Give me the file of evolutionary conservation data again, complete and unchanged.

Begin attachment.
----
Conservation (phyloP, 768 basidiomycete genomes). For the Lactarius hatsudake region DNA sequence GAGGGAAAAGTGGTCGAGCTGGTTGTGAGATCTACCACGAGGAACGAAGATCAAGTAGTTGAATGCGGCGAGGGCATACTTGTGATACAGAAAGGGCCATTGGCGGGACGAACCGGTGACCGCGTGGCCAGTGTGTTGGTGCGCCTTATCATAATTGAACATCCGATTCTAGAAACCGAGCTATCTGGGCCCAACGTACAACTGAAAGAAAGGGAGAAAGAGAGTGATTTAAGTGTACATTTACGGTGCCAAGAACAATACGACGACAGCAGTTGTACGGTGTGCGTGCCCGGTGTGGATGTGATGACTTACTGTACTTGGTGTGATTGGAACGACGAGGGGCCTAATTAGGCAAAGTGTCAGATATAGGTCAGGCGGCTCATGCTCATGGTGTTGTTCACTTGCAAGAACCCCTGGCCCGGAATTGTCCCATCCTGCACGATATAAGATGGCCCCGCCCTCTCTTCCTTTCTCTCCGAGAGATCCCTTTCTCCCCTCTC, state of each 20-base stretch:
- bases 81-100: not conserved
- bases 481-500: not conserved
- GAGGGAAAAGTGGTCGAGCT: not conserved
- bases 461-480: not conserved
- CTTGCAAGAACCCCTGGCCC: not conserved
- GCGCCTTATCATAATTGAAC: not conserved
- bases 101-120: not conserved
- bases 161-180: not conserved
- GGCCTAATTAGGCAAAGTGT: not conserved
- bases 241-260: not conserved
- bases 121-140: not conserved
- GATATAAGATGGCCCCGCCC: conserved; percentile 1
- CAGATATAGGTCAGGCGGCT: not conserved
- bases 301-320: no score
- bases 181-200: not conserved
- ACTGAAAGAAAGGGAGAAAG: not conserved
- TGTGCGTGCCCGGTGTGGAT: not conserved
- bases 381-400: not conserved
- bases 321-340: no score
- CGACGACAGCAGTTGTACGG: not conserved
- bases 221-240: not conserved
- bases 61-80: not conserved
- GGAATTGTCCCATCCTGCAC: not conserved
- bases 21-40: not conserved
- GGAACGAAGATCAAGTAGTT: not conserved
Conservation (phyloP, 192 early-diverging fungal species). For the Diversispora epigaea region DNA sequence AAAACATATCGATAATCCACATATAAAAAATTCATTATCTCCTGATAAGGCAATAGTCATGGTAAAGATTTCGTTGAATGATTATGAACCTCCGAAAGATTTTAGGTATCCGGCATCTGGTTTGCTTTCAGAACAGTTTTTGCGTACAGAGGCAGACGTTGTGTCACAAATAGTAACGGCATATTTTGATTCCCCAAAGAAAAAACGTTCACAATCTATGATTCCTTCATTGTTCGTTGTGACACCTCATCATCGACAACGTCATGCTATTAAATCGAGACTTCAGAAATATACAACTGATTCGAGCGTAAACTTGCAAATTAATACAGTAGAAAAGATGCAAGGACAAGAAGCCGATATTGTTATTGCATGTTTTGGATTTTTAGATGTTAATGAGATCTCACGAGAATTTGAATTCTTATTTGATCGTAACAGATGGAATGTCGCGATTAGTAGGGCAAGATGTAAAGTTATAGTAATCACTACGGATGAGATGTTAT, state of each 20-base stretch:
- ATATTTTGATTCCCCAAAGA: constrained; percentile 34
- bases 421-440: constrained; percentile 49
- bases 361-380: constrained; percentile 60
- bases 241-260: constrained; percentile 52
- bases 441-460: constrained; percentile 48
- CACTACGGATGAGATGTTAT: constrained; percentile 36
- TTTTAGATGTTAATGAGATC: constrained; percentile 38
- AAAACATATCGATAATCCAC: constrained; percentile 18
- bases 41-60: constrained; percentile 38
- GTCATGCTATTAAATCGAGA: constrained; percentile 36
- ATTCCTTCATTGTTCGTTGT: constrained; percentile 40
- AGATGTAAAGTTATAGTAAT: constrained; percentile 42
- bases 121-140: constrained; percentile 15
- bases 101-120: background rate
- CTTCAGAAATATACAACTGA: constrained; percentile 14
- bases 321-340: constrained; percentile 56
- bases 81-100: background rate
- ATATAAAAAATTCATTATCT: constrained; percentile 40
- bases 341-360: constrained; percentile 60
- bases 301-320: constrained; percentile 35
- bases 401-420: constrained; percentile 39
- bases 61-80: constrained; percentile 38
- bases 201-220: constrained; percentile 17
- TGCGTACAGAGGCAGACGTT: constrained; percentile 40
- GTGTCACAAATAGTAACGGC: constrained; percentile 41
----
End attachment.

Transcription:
Conservation (phyloP, 768 basidiomycete genomes). For the Lactarius hatsudake region DNA sequence GAGGGAAAAGTGGTCGAGCTGGTTGTGAGATCTACCACGAGGAACGAAGATCAAGTAGTTGAATGCGGCGAGGGCATACTTGTGATACAGAAAGGGCCATTGGCGGGACGAACCGGTGACCGCGTGGCCAGTGTGTTGGTGCGCCTTATCATAATTGAACATCCGATTCTAGAAACCGAGCTATCTGGGCCCAACGTACAACTGAAAGAAAGGGAGAAAGAGAGTGATTTAAGTGTACATTTACGGTGCCAAGAACAATACGACGACAGCAGTTGTACGGTGTGCGTGCCCGGTGTGGATGTGATGACTTACTGTACTTGGTGTGATTGGAACGACGAGGGGCCTAATTAGGCAAAGTGTCAGATATAGGTCAGGCGGCTCATGCTCATGGTGTTGTTCACTTGCAAGAACCCCTGGCCCGGAATTGTCCCATCCTGCACGATATAAGATGGCCCCGCCCTCTCTTCCTTTCTCTCCGAGAGATCCCTTTCTCCCCTCTC, state of each 20-base stretch:
- bases 81-100: not conserved
- bases 481-500: not conserved
- GAGGGAAAAGTGGTCGAGCT: not conserved
- bases 461-480: not conserved
- CTTGCAAGAACCCCTGGCCC: not conserved
- GCGCCTTATCATAATTGAAC: not conserved
- bases 101-120: not conserved
- bases 161-180: not conserved
- GGCCTAATTAGGCAAAGTGT: not conserved
- bases 241-260: not conserved
- bases 121-140: not conserved
- GATATAAGATGGCCCCGCCC: conserved; percentile 1
- CAGATATAGGTCAGGCGGCT: not conserved
- bases 301-320: no score
- bases 181-200: not conserved
- ACTGAAAGAAAGGGAGAAAG: not conserved
- TGTGCGTGCCCGGTGTGGAT: not conserved
- bases 381-400: not conserved
- bases 321-340: no score
- CGACGACAGCAGTTGTACGG: not conserved
- bases 221-240: not conserved
- bases 61-80: not conserved
- GGAATTGTCCCATCCTGCAC: not conserved
- bases 21-40: not conserved
- GGAACGAAGATCAAGTAGTT: not conserved
Conservation (phyloP, 192 early-diverging fungal species). For the Diversispora epigaea region DNA sequence AAAACATATCGATAATCCACATATAAAAAATTCATTATCTCCTGATAAGGCAATAGTCATGGTAAAGATTTCGTTGAATGATTATGAACCTCCGAAAGATTTTAGGTATCCGGCATCTGGTTTGCTTTCAGAACAGTTTTTGCGTACAGAGGCAGACGTTGTGTCACAAATAGTAACGGCATATTTTGATTCCCCAAAGAAAAAACGTTCACAATCTATGATTCCTTCATTGTTCGTTGTGACACCTCATCATCGACAACGTCATGCTATTAAATCGAGACTTCAGAAATATACAACTGATTCGAGCGTAAACTTGCAAATTAATACAGTAGAAAAGATGCAAGGACAAGAAGCCGATATTGTTATTGCATGTTTTGGATTTTTAGATGTTAATGAGATCTCACGAGAATTTGAATTCTTATTTGATCGTAACAGATGGAATGTCGCGATTAGTAGGGCAAGATGTAAAGTTATAGTAATCACTACGGATGAGATGTTAT, state of each 20-base stretch:
- ATATTTTGATTCCCCAAAGA: constrained; percentile 34
- bases 421-440: constrained; percentile 49
- bases 361-380: constrained; percentile 60
- bases 241-260: constrained; percentile 52
- bases 441-460: constrained; percentile 48
- CACTACGGATGAGATGTTAT: constrained; percentile 36
- TTTTAGATGTTAATGAGATC: constrained; percentile 38
- AAAACATATCGATAATCCAC: constrained; percentile 18
- bases 41-60: constrained; percentile 38
- GTCATGCTATTAAATCGAGA: constrained; percentile 36
- ATTCCTTCATTGTTCGTTGT: constrained; percentile 40
- AGATGTAAAGTTATAGTAAT: constrained; percentile 42
- bases 121-140: constrained; percentile 15
- bases 101-120: background rate
- CTTCAGAAATATACAACTGA: constrained; percentile 14
- bases 321-340: constrained; percentile 56
- bases 81-100: background rate
- ATATAAAAAATTCATTATCT: constrained; percentile 40
- bases 341-360: constrained; percentile 60
- bases 301-320: constrained; percentile 35
- bases 401-420: constrained; percentile 39
- bases 61-80: constrained; percentile 38
- bases 201-220: constrained; percentile 17
- TGCGTACAGAGGCAGACGTT: constrained; percentile 40
- GTGTCACAAATAGTAACGGC: constrained; percentile 41